Meet the Brains Behind Ukraine's Massive Protests

Organizers include an anarchist, an ex-TV host, and a former boxing champion.
People supporting EU integration attend a rally in Kiev. (Gleb Garanich/Reuters)

Here's a look at the politicians and street organizers driving Ukraine's "EuroMaydan" protests (a movement supporting integration with the European Union) following President Viktor Yanukovych's decision to reject an EU trade deal under pressure from Moscow. 

Yehor Sobolev (RFE/RL)

Yehor Sobolev, one of the "commandants" of Kyiv's EuroMaydan protests, has kept a watchful eye on Viktor Yanukovych since his early days as a financial reporter in the president's hometown of Donetsk. In 2004, as a freelance journalist, he gained rare access to Yanukovych and his staff during the controversial election that led to the Orange Revolution and the first Maydan protests. 

The Democracy Report

Sobolev went on to tackle censorship on Ukraine's central television channels as head of Kyiv's media labor union and became the co-host of the popular Vremya news program. He abandoned television, however, after fallouts with oligarchs Petro Poroshenko, the head of Vremya broadcaster Channel 5, and Rinat Akhmetov, who broke Sobolev's contract just two hours after hiring him as a top editor at his Ukrayina station. (Sobolev's wife, Marichka Padalka, is herself a popular television host.)

Sobolev went on to create an independent center for investigative reporting, but finally left journalism for good this year, with the formation of his political activist group, Volya (Will). One of his first actions was storming the Kyiv city administration this summer in a protest over the failure to hold a mayoral election. As EuroMaydan continues, Sobolev has proved an able strategist, mapping out blockades and urging cool heads.

"Throwing stones only hurts people and takes away our moral high ground," he wrote in a December 2 blog post, one day after violent clashes between protesters and police outside the presidential administration building. "Give [the authorities] a chance to feel that no one need be thrown out. Show even Yanukovych himself that it's possible to walk away. Lure ministers and regional leaders with the notion of joining the people before it's too late. Between this and paralyzing the streets, the government will fall."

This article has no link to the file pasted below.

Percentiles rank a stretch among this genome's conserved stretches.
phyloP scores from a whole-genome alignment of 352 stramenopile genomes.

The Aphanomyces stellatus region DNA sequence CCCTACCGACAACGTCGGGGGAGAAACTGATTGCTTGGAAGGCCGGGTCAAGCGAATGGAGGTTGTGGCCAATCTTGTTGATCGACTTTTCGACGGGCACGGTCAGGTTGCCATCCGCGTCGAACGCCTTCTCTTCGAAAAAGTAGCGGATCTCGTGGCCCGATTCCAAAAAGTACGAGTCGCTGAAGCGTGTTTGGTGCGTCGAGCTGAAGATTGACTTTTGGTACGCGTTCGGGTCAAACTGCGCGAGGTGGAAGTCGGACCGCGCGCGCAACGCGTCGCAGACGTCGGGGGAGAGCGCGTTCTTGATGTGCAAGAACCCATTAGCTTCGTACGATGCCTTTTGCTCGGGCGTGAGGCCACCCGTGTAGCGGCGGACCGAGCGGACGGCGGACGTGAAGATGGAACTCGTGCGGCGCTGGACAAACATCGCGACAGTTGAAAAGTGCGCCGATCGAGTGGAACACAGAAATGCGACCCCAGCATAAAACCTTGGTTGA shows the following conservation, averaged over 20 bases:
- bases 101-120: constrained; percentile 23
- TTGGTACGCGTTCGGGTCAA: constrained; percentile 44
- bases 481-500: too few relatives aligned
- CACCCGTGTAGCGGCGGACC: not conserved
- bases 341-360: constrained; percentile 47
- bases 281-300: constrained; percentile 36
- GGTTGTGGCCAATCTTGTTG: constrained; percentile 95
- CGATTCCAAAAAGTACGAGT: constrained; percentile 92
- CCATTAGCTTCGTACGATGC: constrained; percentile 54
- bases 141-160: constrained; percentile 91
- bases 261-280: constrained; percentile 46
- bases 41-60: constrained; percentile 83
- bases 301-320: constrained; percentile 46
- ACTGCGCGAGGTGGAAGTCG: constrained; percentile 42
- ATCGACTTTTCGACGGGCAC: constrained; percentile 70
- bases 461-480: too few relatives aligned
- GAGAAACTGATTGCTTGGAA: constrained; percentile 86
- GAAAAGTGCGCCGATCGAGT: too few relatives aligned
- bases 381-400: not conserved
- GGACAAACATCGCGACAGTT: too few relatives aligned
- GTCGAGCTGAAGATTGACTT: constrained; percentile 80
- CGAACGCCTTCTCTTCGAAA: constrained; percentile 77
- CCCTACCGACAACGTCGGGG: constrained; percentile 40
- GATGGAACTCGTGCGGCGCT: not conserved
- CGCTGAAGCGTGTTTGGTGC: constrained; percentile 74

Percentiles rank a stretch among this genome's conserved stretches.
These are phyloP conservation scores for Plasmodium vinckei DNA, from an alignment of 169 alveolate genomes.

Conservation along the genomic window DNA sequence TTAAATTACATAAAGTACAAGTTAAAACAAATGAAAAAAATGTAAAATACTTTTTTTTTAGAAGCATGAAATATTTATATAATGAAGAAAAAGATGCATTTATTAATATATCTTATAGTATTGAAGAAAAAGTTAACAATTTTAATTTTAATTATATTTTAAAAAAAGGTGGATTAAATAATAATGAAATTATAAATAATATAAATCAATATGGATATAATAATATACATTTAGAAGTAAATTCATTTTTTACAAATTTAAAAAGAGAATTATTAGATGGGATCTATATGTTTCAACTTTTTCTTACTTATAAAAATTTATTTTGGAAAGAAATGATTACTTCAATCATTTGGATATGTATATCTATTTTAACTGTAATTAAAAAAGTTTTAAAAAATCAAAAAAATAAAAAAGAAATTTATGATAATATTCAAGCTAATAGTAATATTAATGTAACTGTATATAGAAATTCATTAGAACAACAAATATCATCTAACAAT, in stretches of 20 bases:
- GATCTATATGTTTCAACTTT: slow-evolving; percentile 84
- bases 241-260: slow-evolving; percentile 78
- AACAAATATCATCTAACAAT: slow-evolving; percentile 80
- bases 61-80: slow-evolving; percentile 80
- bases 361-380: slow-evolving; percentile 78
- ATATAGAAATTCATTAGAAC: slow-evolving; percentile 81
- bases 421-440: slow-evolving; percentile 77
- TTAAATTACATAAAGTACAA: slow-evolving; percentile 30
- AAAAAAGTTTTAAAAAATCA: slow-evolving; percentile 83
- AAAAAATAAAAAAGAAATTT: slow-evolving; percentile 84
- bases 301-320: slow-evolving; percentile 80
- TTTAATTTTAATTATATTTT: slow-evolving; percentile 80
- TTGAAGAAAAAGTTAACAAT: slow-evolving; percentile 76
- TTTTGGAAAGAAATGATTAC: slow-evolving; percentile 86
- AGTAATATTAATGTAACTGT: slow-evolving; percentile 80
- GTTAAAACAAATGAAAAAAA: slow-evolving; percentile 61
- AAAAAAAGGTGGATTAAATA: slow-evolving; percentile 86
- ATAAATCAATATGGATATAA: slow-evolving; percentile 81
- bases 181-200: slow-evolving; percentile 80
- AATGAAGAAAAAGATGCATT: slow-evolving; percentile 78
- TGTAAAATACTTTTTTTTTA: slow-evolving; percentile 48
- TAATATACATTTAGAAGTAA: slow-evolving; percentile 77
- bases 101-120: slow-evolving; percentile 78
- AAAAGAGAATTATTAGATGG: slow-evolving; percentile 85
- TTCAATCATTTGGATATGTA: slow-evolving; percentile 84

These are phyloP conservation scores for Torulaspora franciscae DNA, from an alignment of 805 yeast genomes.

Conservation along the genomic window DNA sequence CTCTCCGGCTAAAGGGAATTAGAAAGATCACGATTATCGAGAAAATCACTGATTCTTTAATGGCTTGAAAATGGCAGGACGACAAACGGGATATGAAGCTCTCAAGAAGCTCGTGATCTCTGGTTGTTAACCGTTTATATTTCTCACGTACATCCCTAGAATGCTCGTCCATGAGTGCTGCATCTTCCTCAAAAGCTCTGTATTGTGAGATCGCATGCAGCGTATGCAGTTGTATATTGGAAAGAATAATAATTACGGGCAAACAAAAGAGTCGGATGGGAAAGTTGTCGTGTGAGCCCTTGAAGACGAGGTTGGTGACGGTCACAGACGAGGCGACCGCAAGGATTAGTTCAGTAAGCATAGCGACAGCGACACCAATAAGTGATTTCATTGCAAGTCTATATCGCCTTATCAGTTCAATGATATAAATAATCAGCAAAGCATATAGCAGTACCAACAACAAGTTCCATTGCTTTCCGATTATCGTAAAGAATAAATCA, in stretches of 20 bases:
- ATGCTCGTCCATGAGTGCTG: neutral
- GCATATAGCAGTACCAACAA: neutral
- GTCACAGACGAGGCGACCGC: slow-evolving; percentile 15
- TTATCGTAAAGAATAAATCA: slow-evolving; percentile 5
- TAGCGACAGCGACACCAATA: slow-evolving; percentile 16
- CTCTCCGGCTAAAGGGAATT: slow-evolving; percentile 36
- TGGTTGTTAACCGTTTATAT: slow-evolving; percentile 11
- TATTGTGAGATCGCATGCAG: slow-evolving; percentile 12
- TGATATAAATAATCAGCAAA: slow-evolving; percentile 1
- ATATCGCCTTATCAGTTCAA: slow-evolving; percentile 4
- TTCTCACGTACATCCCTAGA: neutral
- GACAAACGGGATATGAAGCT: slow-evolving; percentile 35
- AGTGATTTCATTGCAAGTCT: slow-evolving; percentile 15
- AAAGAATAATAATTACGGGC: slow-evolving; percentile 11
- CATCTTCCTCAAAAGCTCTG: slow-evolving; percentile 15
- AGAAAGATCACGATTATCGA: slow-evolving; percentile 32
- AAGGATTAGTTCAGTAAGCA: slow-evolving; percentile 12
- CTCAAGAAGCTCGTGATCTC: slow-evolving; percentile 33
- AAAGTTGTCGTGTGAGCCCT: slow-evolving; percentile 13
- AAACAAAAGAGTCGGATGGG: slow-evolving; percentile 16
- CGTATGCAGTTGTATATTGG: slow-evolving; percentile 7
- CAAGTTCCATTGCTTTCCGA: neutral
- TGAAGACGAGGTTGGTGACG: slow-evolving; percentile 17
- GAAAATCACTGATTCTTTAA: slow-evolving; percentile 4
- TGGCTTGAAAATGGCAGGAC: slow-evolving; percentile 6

Many EuroMaydan participants were chagrined when a group of masked demonstrators broke away from what had been a peaceful mass protest, using a truck and brute force to storm past riot police into the presidential administration building on December 1. The strong-arm tactics, which police met with truncheons and tear gas, have sparked rumors of a provocation aimed at steering the pro-European demonstrations off-course. And some suspect the ringleader may be Dmytro Korchinskiy, the 49-year-old leader of Bratstvo (Brotherhood), a political organization that describes its ideology as "Christian Orthodox national-anarchism."

Korchinskiy wields both pen and sword: a published poet and philosopher, he was also the founder of the 1990s ultra-radical Ukrainian National Assembly (UNA) and the head of its paramilitary wing. During his time with the UNA, Korchinskiy was given to fierce pronouncements, saying death was the only path to self-discovery. For Bratstvo, however, he has adopted a more playful tone, describing politics as a "fun" vocation that falls somewhere between literature and music.

Websites reported eyewitnesses as saying Korchinskiy, with his distinctive mustache, was visible among the crowd that first stormed the presidential building, but soon disappeared from the scene. The Interior Ministry later announced that as many as 300 Bratstvo members had participated in the siege. Critics have taken to Twitter, calling him a "cockroach" in the alleged pay of pro-Russian strategist Viktor Medvedchuk. Korchinskiy has denied the claims, saying Yanukovych is to blame for the protest's violent turn. "If the Ukrainian people only disliked him yesterday, today they hate him," he said. "This is no longer a public protest, it's an uprising."

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